21. Garet, M., Cronen, S., Eaton, M., Kurki, A., Ludwig, M., Jones, W., … Silverberg, M. (2008). The impact of two professional development interventions on early reading instruction and achievement. Washington, DC: Institute of Education Sciences. http://ies.ed.gov/ncee/pdf/20084030.pdf.
  22. Goldenberg, C. (2012). Research on English learner instruction. In M. Calderon (Ed.), Breaking through: Effective instruction and assessment for reading English learners. Bloomington, IN: Solution Tree Press.Google Scholar
  23. Graesser, A. C., McNamara, D. S., & Lowerse, M. M. (2003). What do readers need to learn in order to process coherence relations in narrative and expository texts? In A. P. Sweet & C. E. Snow (Eds.), Rethinking reading comprehension (pp. 82–98). New York: Guilford Press.Google Scholar
  24. Hasbrouck, J., & Tindal, G. (2005). Oral reading fluency: 90 years of measurement. Technical Report no. 33. Eugene, OR: Behavioral Research and Teaching, University of Oregon. http://www.brtprojects.org/publications/technical-reports.
  25. He, F., Linden, L., & MacLeod, M. (2008). How to teach English in India: Testing the relative productivity of instruction methods within the Pratham English Language Education Program. New York: Columbia University.Google Scholar
  26. Hovens, M. (2002). Bilingual education in West Africa: Does it work? International Journal of Bilingual Education and Bilingualism, 5(5), 249–266.CrossRefGoogle Scholar
  27. McDevitt, D. (1998). How effective is the cascade as a method for disseminating ideas? A case study of Botswana. Independent Journal of Education Development, 18(5), 425–428.CrossRefGoogle Scholar
  28. NRP [National Reading Panel] (2000a). Teaching children to read: An evidence-based assessment of the scientific research literature on reading and its implications for reading instruction. Washington, DC: National Institute of Child Health and Human Development.Google Scholar
  29. NRP (2000b). Teaching children to read: Reports of the subgroups. Washington, DC: National Institute of Child Health and Human Development.Google Scholar
  30. Perfetti, C. A. (1985). Reading ability. New York: Oxford University Press.Google Scholar
  31. Perfetti, C. A. (1988). Verbal efficiency in reading ability. In M. Daneman, G. E. Mackinnon, & T. G. Waller (Eds.), Reading research: Advances in theory and practice (Vol. 6, pp. 109–143). Boston, MA: Academic Press.Google Scholar
  32. Piper, B. (2010). Kenya early grade reading assessment findings report. Research Triangle Park, NC: RTI International.Google Scholar
  33. Pressley, M. (1998). Reading instruction that works. New York: Guilford.Google Scholar
  34. Rackham, N. (2001). The coaching controversy. Purcellville, VA: Huthwaite, Inc. http://www.margiehartley.com/home/wp-content/uploads/file/Coaching_Controversy.pdf.
  35. RAND Reading Study Group (2002). Reading for understanding: Toward an R and D program in reading comprehension. Santa Monica, CA: Science and Technology Institute, RAND Education.Google Scholar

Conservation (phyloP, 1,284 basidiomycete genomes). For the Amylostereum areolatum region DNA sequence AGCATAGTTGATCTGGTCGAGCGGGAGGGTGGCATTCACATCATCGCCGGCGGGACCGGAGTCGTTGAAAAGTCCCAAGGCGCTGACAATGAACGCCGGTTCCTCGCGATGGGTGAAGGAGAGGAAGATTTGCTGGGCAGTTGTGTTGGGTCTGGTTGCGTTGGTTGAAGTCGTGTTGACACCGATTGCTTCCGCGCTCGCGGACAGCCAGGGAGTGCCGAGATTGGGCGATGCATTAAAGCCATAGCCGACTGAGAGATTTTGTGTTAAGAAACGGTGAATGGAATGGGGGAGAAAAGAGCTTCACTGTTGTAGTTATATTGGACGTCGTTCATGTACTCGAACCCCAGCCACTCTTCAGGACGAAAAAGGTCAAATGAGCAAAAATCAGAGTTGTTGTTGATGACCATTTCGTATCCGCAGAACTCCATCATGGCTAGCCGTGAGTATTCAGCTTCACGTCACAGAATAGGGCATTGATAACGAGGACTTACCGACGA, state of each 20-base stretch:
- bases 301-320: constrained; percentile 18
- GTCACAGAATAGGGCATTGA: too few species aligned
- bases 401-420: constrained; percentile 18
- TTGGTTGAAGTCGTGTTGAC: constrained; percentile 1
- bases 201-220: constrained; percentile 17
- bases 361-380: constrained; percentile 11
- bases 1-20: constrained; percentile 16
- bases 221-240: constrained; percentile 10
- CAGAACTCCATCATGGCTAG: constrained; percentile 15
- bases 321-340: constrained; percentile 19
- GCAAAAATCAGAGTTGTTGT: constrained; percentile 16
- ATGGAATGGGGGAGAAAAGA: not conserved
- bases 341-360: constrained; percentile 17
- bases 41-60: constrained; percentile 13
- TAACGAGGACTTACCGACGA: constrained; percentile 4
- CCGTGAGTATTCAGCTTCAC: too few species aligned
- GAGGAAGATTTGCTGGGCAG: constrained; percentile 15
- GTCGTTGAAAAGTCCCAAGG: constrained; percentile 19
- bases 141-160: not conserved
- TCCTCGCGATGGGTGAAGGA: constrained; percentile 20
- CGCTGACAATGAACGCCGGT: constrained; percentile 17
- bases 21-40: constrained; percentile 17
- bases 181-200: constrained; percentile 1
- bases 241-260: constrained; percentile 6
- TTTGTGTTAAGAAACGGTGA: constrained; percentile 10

36. Schatschneider, C., Francis, D. J., Foorman, B. R., Fletcher, J. M., & Mehta, P. (1999). The dimensionality of phonological awareness: An application of item response theory. Journal of Educational Psychology, 91(3), 439–449.CrossRefGoogle Scholar
  37. Slavin, R., Madden, N., & Calderon, M. (2011). Reading and language outcomes of a multiyear randomized evaluation of transitional bilingual education. Educational Evaluation and Policy Analysis, 33(1), 47–58.CrossRefGoogle Scholar
  38. Smith, M., Brady, J., & Clark-Chiarelli, N. (2008). Early language and literacy classroom observation K-3 tool. Baltimore, MD: Paul H. Brookes.Google Scholar
  39. Snow, C. E., Burns, M. S., & Griffin, P. (1998). Preventing reading difficulties in young children. Washington, DC: National Academy Press.Google Scholar
  40. Stanovich, K. E. (1986). Matthew effects in reading: Some consequences of individual differences in the acquisition of literacy. Reading Research Quarterly, 21(4), 360–406.CrossRefGoogle Scholar
  41. Stanovich, K. E. (2000). Toward an interactive-compensatory model of individual differences in the development of reading fluency. In K. E. Stanovich (Ed.), Progress in understanding reading (pp. 21–43). New York: Guilford Press.Google Scholar
  42. Torgesen, J. K., Rashotte, C. A., & Alexander, A. W. (2001). Principles of fluency instruction in reading: Relationships with established empirical outcomes. In M. Wolf (Ed.), Dyslexia, fluency and the brain. Timonium, MD: York Press.Google Scholar
  43. USAID [United States Agency for International Development] (2011a). USAID education strategy 2011–2015. Washington, DC: USAID. http://usaidlearninglab.org/sites/default/files/resource/files/USAID_Education%20Strategy_2011-2015.pdf.
  44. USAID (2011b). USAID evaluation policy. Washington, DC: USAID. http://www.usaid.gov/sites/default/files/documents/1868/USAIDEvaluationPolicy.pdf.
  45. Walter, S. L., & Chuo, K. G. (2011). The Kom experimental mother tongue education project report for 2011. Dallas, TX: SIL International.Google Scholar

Copyright information

© UNESCO IBE 2014

Authors and Affiliations

  1. 1.Center for International EducationUniversity of Massachusetts at AmherstAmherstUSA

Personalised recommendations